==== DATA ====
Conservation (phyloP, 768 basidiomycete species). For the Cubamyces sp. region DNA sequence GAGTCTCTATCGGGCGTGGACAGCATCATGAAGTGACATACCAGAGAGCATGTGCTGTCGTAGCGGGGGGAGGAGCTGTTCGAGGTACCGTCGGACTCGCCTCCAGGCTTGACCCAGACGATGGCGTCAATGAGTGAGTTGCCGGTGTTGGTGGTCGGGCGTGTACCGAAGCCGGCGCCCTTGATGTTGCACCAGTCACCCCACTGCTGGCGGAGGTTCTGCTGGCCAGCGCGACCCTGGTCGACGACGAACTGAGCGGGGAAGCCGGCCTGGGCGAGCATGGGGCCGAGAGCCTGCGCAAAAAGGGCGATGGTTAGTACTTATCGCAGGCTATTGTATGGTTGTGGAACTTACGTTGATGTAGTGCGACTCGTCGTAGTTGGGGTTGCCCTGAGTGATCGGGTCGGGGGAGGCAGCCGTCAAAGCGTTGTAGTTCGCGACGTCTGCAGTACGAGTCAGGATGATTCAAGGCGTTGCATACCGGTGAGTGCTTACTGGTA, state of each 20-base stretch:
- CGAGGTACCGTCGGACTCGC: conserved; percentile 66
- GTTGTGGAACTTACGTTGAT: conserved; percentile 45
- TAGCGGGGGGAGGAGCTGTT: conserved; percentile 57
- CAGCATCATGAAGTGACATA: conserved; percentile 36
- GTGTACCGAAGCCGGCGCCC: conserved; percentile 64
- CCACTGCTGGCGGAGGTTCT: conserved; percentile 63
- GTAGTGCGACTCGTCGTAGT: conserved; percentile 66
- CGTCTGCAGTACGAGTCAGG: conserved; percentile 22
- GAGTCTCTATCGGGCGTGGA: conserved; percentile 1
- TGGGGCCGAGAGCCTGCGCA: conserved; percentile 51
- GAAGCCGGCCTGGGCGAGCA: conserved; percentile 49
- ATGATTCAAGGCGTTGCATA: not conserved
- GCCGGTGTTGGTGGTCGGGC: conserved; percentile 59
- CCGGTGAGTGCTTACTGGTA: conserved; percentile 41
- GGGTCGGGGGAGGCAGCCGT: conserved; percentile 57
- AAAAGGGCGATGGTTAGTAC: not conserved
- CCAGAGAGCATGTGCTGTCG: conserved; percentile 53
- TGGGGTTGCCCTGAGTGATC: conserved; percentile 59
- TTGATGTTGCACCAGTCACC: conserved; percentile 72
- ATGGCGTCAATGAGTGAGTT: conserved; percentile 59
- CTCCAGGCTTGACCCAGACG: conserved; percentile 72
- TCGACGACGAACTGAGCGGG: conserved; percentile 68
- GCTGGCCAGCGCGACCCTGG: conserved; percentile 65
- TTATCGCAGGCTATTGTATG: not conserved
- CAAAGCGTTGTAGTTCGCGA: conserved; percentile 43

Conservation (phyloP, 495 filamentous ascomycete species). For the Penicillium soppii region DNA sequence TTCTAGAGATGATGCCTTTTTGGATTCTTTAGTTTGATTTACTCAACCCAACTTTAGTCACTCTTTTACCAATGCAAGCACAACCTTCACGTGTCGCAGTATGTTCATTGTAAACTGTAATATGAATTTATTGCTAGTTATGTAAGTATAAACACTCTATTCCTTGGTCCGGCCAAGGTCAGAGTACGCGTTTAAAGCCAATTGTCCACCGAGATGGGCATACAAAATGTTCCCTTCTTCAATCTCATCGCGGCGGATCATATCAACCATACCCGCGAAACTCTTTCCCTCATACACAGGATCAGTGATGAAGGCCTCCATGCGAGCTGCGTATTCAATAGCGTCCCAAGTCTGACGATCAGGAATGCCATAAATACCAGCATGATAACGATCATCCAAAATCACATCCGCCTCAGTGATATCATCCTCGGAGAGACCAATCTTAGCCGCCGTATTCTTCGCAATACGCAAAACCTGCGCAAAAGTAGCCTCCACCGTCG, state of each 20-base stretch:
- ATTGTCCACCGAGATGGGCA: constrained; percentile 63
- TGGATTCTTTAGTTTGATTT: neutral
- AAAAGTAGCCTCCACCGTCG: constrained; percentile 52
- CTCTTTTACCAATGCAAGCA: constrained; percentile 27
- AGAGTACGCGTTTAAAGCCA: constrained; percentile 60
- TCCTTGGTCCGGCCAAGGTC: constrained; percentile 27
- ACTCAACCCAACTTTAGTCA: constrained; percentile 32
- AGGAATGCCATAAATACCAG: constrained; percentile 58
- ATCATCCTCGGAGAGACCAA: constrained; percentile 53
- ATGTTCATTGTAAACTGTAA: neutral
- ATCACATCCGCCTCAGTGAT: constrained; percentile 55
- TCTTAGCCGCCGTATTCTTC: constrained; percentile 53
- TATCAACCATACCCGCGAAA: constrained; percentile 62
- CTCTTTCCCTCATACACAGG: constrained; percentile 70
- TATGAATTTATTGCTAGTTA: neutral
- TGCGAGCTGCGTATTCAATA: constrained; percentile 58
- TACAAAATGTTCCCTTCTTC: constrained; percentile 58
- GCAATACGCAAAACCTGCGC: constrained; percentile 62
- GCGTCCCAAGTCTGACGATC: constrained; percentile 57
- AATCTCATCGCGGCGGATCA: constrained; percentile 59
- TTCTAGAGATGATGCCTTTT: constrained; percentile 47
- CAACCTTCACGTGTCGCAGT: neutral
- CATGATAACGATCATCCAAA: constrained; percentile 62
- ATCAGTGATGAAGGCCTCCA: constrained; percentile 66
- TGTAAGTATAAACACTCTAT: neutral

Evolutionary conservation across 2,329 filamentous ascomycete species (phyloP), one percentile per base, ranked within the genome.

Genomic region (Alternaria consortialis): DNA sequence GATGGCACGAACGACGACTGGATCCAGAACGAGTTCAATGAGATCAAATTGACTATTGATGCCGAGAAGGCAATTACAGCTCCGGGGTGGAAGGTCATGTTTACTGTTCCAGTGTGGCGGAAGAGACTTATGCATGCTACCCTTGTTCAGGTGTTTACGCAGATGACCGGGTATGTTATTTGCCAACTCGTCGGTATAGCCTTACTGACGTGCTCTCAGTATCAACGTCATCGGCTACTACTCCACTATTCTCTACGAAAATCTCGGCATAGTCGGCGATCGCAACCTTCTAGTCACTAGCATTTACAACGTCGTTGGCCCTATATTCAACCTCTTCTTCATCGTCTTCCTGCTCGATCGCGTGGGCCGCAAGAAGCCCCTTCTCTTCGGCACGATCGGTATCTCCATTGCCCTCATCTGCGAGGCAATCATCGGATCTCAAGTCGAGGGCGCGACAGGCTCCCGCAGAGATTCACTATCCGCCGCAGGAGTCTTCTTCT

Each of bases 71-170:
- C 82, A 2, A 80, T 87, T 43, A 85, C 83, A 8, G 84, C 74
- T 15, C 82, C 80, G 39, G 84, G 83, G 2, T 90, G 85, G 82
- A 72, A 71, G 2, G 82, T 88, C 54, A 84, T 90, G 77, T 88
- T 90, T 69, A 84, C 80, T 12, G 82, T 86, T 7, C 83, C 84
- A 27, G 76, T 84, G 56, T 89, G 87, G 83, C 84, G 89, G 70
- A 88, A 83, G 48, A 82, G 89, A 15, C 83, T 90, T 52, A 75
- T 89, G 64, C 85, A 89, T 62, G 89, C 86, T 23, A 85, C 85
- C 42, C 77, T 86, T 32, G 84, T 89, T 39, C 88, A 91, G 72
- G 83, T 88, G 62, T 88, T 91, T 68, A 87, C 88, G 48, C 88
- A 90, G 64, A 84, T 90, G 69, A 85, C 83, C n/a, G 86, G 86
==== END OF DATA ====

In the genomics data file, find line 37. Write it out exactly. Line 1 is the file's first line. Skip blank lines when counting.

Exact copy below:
- ATGTTCATTGTAAACTGTAA: neutral